- The existence of a doctor-patient relationship. This part is pretty straightforward: you must have been seen and treated by a doctor. One foreseeable way in which the doctor-patient relationship test could become more complicated, though, is if there’s a consulting physician who didn’t provide care to you directly.
- Negligence. The typical medical malpractice case involves expert testimony by one physician that another physician did not practice medicine in a reasonably skillful and prudent manner. Doctors, even though they’re highly skilled, aren’t held to a standard of perfection. Instead, they’re generally held to accepted standards within their field and the scope of medical knowledge.
Beyond these case elements, you must also be able to show that the doctor’s (or other provider’s) negligence caused your injury/harm and that the injury caused specific damages (such as additional medical costs, lost wages, physical suffering and emotional pain). That is, even if a negligent medical error occurred, if you didn’t suffer any losses because of it, you probably wouldn’t have a case.
Special Medical Malpractice Consideration for Arizonans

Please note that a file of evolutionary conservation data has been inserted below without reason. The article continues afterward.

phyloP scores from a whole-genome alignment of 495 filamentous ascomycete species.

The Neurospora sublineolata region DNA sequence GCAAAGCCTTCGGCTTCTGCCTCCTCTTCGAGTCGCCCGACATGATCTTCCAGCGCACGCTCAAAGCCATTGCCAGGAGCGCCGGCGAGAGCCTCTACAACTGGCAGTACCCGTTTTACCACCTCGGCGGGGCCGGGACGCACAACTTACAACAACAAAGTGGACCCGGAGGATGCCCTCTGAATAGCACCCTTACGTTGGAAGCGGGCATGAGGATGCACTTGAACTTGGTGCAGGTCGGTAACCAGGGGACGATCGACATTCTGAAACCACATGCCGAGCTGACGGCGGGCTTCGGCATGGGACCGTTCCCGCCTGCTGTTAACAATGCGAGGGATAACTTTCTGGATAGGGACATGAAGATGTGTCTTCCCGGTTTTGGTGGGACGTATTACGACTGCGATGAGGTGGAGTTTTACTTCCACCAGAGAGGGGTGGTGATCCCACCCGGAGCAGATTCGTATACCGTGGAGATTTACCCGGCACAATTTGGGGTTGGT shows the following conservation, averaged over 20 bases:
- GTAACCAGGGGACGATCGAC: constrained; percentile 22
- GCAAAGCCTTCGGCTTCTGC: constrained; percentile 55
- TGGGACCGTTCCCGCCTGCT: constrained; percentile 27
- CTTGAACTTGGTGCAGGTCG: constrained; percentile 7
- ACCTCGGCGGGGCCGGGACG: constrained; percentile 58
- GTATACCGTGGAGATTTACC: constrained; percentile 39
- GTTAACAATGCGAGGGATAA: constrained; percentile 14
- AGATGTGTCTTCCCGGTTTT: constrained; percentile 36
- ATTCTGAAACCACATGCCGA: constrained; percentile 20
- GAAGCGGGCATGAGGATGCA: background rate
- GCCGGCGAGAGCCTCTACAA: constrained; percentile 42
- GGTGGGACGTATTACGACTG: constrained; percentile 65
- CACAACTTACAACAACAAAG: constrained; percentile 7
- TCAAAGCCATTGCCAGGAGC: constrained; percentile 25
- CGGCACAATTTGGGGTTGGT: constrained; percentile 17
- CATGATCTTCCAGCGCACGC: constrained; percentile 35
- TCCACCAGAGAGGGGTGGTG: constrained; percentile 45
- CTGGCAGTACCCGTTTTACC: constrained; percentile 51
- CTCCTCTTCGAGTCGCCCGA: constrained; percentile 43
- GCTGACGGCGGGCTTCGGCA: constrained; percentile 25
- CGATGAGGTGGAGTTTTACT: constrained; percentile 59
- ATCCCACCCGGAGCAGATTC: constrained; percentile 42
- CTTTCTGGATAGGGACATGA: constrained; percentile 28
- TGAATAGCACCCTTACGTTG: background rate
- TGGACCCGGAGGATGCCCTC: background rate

As touched on above, expert testimony is usually needed to prove that provider negligence occurred. In Arizona, a so-called “Affidavit of Merit” must usually be obtained before a medical malpractice case will be heard by a court. The Affidavit is the sworn testimony of a qualified health professional that the case is legitimate and should proceed. It is a way to limit frivolous lawsuits.
Types of Malpractice
John T. James, whose study provides the revised estimate of patient adverse events (PAEs), identifies the following types of medical errors:
- Errors of commission (either the wrong medical action is taken or the right action is performed improperly)
- Errors of omission (a medical intervention was needed but wasn’t taken)
- Communication errors (information vital to the patient’s care is not communicated, either between two or more providers or between providers and the patient)
- Diagnostic errors (errors that result in delayed treatment, the incorrect treatment or no effective treatment)